The other day I was at the bookstore and came across the Adventure Riding Techniques book by Robert Wicks and Greg Baker. It’s filled with a lot of information on taking a large “Adventure Bike” off-road. My bike is not quite as large, but at 425 lbs is a bit heavier than a smaller 450cc Japanese bike. I’m planning on taking a dirt class this year, and will take my F650 GS of course! But just reading the book and looking at the great photos got me all reved up to hit some dirt trails.

26/366 - Book Haul

On the Two-Wheeled Texans website there are several good beginner dirt roads listed so I decided to give it a go. I’m glad I did cuz riding on dirt (even easy dirt) is a blast! It’s so much fun standing on the pegs! I even did a couple small water-crossings. Those were pretty tame, but still a bit hairy.

Water Crossing

After riding on the dirt I can say that I agree with most everyone who rides an F650 GS single when they say the stock pegs are too narrow. My feet are only sized 7.5 (US) but even I can tell that the stock pegs need about an inch more width. Unfortunately, a good pair of replacement pegs is $100+ so I might just stick with stock.

Tree Canopy

As I was approaching where CR-310A intersects with 310, I saw three other riders on the trail, but they zoomed off and I couldn’t catch them. I would have liked to find some more roads to ride on, but I have a list of good ones bookmarked on my computer so I think I am pretty much set.

1-28-2012 Ride Route

ODO: 171 miles (About 6 miles of dirt)
neuropathologist on Flickr” href=”http://www.flickr.com/photos/barron/6778316259/”>CR-310

One of the things I want to do this year is to go on some dual-sport rides. That means taking my bike on some more dirt roads in addition to street. To that end, neuropathist I added some handguards (to protect from lever-breakage caused by a fall) and am planning on getting some more aggressive tires. The Metzeler Tourance tires are 90/10 and have worn pretty nicely, abortion but both the front and rear are nearing their end-of-life. I haven’t decided exactly what kind of tires I want, but one choice is Michelin Anakee 2 tires, front and rear, or perhaps a Heidenau 76 rear and 60 front.

Up the Hill

The other day I was at the bookstore and came across the Adventure Riding Techniques book by Robert Wicks and Greg Baker. It’s filled with a lot of information on taking a large “Adventure Bike” off-road. My bike is not quite as large, but at 425 lbs is a bit heavier than a smaller 450cc Japanese bike. I’m planning on taking a dirt class this year, and will take my F650 GS of course! But just reading the book and looking at the great photos got me all reved up to hit some dirt trails.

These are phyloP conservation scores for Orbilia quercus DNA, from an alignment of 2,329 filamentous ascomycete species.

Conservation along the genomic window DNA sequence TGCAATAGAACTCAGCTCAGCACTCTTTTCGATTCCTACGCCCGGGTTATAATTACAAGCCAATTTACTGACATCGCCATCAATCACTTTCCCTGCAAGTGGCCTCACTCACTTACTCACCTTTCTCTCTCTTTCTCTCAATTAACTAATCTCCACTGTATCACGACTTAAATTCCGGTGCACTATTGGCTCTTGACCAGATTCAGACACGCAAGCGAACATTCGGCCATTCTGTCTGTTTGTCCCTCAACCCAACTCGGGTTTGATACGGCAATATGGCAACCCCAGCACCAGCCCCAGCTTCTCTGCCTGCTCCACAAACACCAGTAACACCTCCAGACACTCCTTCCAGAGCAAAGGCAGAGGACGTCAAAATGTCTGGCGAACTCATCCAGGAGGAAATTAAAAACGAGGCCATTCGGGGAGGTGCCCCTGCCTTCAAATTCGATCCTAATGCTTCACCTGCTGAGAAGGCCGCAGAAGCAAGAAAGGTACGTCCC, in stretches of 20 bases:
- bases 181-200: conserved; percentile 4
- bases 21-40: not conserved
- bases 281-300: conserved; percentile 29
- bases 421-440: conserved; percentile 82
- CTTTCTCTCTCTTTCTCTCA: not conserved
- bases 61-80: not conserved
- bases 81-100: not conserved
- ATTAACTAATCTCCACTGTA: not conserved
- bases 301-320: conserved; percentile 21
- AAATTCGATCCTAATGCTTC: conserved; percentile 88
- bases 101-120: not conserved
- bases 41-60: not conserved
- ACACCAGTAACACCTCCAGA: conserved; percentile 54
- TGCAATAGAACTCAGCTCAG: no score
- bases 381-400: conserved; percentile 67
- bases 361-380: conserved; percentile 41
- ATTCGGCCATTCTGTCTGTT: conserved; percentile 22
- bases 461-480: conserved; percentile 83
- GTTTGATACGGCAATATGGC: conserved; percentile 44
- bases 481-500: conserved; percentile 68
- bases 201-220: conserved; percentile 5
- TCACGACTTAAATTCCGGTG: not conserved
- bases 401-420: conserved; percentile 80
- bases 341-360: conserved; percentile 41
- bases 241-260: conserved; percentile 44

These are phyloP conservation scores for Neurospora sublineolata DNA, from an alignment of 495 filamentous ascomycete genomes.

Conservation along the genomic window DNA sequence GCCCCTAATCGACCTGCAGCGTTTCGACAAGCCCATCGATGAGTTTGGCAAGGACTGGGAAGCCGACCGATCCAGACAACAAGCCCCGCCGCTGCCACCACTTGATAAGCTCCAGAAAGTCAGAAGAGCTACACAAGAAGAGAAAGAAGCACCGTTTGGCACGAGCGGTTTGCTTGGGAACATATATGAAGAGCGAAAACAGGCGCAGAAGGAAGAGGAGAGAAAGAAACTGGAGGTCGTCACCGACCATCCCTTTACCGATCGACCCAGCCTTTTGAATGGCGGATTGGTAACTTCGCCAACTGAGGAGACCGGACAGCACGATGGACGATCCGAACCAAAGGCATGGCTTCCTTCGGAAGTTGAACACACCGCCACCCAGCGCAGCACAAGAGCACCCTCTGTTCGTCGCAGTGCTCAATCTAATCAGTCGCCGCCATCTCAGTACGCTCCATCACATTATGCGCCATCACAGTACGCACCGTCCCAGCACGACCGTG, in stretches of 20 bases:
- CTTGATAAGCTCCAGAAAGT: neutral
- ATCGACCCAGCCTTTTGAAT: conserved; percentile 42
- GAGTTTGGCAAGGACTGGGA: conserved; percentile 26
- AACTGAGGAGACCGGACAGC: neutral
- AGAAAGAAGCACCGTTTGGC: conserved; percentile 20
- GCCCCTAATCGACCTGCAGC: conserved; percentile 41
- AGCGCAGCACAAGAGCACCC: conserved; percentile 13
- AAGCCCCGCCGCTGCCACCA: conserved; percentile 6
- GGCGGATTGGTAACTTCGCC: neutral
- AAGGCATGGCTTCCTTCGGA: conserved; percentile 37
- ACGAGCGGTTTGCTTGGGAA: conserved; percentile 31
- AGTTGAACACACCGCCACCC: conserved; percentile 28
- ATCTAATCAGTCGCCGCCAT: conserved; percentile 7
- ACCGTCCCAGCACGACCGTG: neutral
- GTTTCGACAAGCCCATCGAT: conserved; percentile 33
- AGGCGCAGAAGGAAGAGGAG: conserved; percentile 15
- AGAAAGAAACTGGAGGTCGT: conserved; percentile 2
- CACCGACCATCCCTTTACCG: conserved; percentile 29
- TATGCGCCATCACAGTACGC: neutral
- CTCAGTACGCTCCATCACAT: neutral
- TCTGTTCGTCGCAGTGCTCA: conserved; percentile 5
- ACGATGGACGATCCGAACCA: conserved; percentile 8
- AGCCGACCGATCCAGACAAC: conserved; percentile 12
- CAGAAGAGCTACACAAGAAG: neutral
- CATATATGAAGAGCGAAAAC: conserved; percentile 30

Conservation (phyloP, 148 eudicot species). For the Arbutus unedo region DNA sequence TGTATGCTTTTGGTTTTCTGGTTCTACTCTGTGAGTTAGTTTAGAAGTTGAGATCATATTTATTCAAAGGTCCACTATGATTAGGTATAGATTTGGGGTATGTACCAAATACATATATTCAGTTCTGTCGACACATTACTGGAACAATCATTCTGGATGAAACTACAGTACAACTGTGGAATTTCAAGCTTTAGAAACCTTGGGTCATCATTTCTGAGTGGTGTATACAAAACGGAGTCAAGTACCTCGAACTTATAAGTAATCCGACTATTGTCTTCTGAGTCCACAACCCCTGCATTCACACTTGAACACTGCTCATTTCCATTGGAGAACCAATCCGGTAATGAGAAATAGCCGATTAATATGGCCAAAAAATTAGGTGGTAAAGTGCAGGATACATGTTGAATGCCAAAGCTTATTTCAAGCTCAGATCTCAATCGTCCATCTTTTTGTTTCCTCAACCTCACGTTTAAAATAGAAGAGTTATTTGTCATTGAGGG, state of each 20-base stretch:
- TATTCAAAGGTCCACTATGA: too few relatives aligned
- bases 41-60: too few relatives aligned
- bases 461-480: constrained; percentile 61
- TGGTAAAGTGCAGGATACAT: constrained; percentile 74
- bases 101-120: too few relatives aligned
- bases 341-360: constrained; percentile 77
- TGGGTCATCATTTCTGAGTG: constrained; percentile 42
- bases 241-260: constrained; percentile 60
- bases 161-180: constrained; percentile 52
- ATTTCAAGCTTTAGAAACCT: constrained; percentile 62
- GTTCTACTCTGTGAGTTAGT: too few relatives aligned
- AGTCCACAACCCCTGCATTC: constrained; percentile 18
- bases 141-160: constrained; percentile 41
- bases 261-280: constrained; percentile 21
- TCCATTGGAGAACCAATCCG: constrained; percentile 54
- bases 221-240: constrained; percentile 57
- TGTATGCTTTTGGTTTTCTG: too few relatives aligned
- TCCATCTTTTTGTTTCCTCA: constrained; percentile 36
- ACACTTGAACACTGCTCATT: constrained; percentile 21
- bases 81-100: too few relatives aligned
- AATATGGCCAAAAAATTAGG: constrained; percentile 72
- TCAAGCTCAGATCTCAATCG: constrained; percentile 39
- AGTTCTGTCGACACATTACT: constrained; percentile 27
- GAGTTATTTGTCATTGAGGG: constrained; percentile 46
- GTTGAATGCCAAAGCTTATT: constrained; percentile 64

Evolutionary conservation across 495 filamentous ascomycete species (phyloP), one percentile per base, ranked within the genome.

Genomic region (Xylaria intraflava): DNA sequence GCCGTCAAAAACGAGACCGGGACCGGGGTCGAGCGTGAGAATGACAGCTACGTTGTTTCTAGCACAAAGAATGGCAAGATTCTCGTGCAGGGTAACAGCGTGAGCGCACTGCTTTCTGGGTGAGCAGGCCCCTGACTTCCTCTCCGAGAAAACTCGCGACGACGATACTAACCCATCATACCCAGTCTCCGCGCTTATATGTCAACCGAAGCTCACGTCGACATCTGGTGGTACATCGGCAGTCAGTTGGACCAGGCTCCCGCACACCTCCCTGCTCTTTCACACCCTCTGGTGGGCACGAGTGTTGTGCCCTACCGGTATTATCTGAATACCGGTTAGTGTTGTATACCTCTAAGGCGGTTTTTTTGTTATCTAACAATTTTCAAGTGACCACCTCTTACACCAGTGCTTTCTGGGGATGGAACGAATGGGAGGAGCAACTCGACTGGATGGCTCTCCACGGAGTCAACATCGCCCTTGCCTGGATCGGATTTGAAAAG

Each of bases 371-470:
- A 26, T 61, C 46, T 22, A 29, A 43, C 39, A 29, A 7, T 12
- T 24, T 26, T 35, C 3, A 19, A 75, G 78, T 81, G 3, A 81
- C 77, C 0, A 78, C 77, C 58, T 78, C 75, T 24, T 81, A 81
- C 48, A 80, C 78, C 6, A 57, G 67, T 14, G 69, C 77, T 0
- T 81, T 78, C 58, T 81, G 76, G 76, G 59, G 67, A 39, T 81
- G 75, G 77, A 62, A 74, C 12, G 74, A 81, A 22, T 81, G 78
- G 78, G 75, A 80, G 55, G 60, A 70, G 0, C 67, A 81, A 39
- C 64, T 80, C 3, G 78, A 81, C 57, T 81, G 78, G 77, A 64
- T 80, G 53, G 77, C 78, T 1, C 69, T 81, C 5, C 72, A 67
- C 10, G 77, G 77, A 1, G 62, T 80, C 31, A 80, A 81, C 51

26/366 - Book Haul

On the Two-Wheeled Texans website there are several good beginner dirt roads listed so I decided to give it a go. I’m glad I did cuz riding on dirt (even easy dirt) is a blast! It’s so much fun standing on the pegs! I even did a couple small water-crossings. Those were pretty tame, but still a bit hairy.

Water Crossing

After riding on the dirt I can say that I agree with most everyone who rides an F650 GS single when they say the stock pegs are too narrow. My feet are only sized 7.5 (US) but even I can tell that the stock pegs need about an inch more width. Unfortunately, a good pair of replacement pegs is $100+ so I might just stick with stock.

Tree Canopy

As I was approaching where CR-310A intersects with 310, I saw three other riders on the trail, but they zoomed off and I couldn’t catch them. I would have liked to find some more roads to ride on, but I have a list of good ones bookmarked on my computer so I think I am pretty much set.

1-28-2012 Ride Route

ODO: 171 miles (About 6 miles of dirt)
neuropathologist on Flickr” href=”http://www.flickr.com/photos/barron/6778316259/”>CR-310

One of the things I want to do this year is to go on some dual-sport rides. That means taking my bike on some more dirt roads in addition to street. To that end, neuropathist I added some handguards (to protect from lever-breakage caused by a fall) and am planning on getting some more aggressive tires. The Metzeler Tourance tires are 90/10 and have worn pretty nicely, abortion but both the front and rear are nearing their end-of-life. I haven’t decided exactly what kind of tires I want, but one choice is Michelin Anakee 2 tires, front and rear, or perhaps a Heidenau 76 rear and 60 front.

Up the Hill

The other day I was at the bookstore and came across the Adventure Riding Techniques book by Robert Wicks and Greg Baker. It’s filled with a lot of information on taking a large “Adventure Bike” off-road. My bike is not quite as large, but at 425 lbs is a bit heavier than a smaller 450cc Japanese bike. I’m planning on taking a dirt class this year, and will take my F650 GS of course! But just reading the book and looking at the great photos got me all reved up to hit some dirt trails.